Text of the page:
Elaine Stritch: Shoot Me

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I found myself watching a documentary about entertainer and force of nature Elaine Stritch the other day.  It was called Elaine Stritch: Shoot Me.  If I’m being honest I only watched it because I read a particularly funny passage about her in Morrissey’s Autobiography and I was also aware that she had just passed away.  I was in no way overly familiar with her work before coming across the documentary on Netflix by chance.

The film not only dealt with her career and her one of a kind personality, but also with her unbelievable work ethic at the age of 87 and the struggles that she faced from aging and diabetes.  She was someone that had more than one memorable quote to say the least.  When talking about her diabetes she simply shrugged it off by saying something along the lines of everyone has their sack of rocks that they carry around.  When asked about aging she quoted Bette Davis and said, “Aging is not for sissies.”

One of the most memorable parts of the film was when her musical director talked about their first meeting.  He described how right away she stated that she wanted someone that was not going to bullshit her.  With her truth was essential.  In fact throughout the film she spoke openly about how the entertainment business is full of people that you can’t trust completely, and that it was clear that she valued people who would be straight with her.  She herself was not one to hold her tongue regarding her opinion to say the least.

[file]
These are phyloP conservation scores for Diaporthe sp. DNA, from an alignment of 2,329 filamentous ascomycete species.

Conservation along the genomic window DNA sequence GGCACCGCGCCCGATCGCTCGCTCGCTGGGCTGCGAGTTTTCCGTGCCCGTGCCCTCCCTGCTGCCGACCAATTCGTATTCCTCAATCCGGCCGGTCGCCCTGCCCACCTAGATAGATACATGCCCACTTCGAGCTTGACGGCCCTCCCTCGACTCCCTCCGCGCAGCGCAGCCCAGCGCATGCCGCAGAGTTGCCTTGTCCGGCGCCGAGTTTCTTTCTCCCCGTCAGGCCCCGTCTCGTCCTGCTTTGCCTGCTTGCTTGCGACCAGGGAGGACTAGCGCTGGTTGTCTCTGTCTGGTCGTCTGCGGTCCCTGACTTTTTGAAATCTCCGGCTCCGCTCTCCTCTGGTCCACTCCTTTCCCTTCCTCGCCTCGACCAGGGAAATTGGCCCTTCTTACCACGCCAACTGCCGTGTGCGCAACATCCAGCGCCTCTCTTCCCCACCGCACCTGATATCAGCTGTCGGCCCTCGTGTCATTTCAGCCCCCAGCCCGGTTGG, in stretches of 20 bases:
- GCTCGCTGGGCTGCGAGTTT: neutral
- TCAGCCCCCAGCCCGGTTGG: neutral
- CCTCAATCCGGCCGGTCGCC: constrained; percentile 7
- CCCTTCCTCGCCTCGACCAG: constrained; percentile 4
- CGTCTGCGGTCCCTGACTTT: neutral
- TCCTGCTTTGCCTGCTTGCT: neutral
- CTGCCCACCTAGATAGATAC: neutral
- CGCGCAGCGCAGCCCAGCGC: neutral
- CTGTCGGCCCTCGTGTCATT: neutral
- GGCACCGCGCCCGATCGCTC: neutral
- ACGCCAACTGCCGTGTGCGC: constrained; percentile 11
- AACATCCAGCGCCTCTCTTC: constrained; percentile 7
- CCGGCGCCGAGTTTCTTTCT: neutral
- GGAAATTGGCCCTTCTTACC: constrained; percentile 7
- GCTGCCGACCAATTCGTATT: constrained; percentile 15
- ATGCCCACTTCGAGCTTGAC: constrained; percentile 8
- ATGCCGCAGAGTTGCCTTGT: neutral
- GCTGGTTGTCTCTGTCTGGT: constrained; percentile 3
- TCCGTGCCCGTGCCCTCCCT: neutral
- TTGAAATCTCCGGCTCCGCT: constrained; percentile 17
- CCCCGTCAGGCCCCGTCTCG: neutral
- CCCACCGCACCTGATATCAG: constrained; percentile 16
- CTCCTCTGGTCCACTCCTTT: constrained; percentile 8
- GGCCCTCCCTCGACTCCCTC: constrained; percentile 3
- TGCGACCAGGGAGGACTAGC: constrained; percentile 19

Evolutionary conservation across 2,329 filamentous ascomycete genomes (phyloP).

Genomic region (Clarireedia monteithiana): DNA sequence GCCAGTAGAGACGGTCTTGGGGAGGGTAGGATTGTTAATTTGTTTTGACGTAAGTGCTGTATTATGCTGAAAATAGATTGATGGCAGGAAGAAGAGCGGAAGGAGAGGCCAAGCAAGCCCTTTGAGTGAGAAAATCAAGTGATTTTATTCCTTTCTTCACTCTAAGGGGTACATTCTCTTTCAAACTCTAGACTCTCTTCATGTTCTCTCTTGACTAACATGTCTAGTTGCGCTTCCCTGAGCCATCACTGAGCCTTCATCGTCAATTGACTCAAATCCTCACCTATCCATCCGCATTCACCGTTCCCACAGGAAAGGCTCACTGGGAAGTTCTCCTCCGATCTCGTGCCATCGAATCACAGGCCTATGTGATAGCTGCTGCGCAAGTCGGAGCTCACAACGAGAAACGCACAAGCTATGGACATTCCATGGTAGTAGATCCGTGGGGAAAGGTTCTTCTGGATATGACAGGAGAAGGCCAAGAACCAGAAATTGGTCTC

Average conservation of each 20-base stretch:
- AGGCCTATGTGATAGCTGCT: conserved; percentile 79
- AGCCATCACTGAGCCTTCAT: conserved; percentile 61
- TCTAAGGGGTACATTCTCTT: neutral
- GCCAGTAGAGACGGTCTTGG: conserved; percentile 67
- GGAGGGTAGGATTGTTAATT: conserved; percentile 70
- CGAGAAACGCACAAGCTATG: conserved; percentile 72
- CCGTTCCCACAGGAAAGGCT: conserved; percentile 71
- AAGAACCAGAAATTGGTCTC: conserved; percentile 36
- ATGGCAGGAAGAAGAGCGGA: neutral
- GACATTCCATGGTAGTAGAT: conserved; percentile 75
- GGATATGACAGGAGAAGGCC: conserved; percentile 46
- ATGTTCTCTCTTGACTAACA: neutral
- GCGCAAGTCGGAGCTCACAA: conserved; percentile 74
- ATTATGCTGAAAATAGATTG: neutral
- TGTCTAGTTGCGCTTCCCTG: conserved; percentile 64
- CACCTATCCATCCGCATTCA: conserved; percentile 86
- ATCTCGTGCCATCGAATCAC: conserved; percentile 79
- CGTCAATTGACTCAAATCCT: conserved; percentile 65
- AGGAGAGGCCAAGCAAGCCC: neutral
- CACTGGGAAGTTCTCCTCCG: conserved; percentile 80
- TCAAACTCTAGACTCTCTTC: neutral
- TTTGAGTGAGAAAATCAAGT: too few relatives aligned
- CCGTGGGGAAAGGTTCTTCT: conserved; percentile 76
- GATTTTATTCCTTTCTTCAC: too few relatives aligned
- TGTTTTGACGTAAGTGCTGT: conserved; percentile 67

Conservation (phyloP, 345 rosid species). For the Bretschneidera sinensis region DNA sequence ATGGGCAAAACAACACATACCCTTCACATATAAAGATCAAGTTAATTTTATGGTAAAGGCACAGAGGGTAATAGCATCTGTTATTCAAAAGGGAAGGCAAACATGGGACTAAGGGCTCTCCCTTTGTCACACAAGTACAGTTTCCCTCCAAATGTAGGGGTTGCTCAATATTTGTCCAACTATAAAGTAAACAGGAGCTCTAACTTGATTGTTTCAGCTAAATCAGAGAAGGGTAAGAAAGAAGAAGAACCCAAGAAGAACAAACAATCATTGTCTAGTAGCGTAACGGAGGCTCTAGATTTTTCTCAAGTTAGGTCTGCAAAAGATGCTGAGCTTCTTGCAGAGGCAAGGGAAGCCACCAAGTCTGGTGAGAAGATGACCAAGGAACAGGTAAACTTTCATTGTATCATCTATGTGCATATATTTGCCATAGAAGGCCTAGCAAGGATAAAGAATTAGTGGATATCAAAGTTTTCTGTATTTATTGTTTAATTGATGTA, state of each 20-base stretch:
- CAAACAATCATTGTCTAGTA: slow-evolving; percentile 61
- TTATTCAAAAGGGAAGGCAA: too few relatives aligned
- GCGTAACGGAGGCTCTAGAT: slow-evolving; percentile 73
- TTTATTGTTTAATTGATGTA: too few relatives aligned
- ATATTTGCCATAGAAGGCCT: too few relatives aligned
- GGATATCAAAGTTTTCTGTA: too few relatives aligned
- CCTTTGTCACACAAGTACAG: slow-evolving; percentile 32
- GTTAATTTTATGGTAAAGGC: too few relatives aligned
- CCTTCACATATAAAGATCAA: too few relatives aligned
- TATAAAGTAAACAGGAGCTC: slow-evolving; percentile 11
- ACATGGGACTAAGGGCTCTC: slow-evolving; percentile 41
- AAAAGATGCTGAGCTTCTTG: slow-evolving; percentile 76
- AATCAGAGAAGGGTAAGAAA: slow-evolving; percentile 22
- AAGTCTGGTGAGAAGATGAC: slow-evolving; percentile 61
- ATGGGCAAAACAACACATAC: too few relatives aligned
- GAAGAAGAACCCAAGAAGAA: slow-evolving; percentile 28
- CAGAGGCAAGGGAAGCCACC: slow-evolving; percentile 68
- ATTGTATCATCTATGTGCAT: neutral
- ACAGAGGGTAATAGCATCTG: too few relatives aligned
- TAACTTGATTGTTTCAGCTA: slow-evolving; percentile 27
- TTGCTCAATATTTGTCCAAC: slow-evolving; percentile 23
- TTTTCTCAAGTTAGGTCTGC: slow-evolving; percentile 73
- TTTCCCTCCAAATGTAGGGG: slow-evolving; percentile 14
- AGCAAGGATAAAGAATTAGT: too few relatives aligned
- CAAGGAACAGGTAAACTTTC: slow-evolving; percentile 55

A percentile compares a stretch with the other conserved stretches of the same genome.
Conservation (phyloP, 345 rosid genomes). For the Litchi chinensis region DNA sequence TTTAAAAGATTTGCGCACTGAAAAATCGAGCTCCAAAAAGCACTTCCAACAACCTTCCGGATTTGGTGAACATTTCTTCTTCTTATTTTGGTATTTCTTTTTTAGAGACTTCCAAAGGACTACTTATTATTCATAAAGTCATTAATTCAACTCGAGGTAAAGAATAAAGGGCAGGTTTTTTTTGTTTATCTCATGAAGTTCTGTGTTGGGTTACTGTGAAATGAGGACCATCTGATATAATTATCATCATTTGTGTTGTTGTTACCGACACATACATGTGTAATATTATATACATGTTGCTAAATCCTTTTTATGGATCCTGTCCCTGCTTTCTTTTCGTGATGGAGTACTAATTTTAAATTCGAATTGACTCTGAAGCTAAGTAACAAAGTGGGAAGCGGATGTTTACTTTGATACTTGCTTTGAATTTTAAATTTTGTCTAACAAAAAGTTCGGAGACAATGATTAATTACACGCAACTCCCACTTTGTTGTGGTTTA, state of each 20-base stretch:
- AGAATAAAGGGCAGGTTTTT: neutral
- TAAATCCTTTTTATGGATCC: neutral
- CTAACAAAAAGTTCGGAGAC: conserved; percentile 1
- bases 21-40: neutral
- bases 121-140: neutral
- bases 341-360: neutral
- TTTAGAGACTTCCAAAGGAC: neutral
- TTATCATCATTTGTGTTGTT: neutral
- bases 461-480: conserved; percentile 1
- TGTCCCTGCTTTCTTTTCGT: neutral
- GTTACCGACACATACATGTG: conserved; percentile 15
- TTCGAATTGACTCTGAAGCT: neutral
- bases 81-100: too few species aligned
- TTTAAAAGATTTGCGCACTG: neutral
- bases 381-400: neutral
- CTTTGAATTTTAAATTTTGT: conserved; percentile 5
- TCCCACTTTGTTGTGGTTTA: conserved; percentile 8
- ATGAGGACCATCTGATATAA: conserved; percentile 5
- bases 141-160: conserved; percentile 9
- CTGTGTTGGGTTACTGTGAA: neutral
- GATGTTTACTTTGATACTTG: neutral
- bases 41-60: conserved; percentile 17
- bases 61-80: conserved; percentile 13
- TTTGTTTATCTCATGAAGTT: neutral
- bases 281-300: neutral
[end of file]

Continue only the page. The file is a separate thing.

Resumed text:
The movie itself was a very interesting character study.  She was someone that went to a convent before going into acting, yet she swore like a sailor.  She was both extremely vulnerable and yet completely brave in many ways.  She loved attention, but didn’t suffer fake praise.

I was surprised at how moved I was at this documentary featuring an 87 year old woman whose work I had no relationship with.  You see her at times in the movie, especially as she is struggling with her health and talking about her battle with alcoholism, at moments of extreme human weakness.  It’s also clear that she undoubtedly liked being at the center of things.  However, despite whatever flaws she may have had, one can’t help but marvel at the hutzpah that she possessed.

She was dead within a year of this film coming out.  Throughout the movie the end of her career and life hover continuously.  If she didn’t exactly rage against the dying of the light, she definitely faced it with more balls than most.  I was glad that I discovered this tough old broad by chance, on a Saturday afternoon.

Listen, Read, and Watch this Weekend

'Sunday Brunch' TV Programme, London, Britain - 06 Jan 2013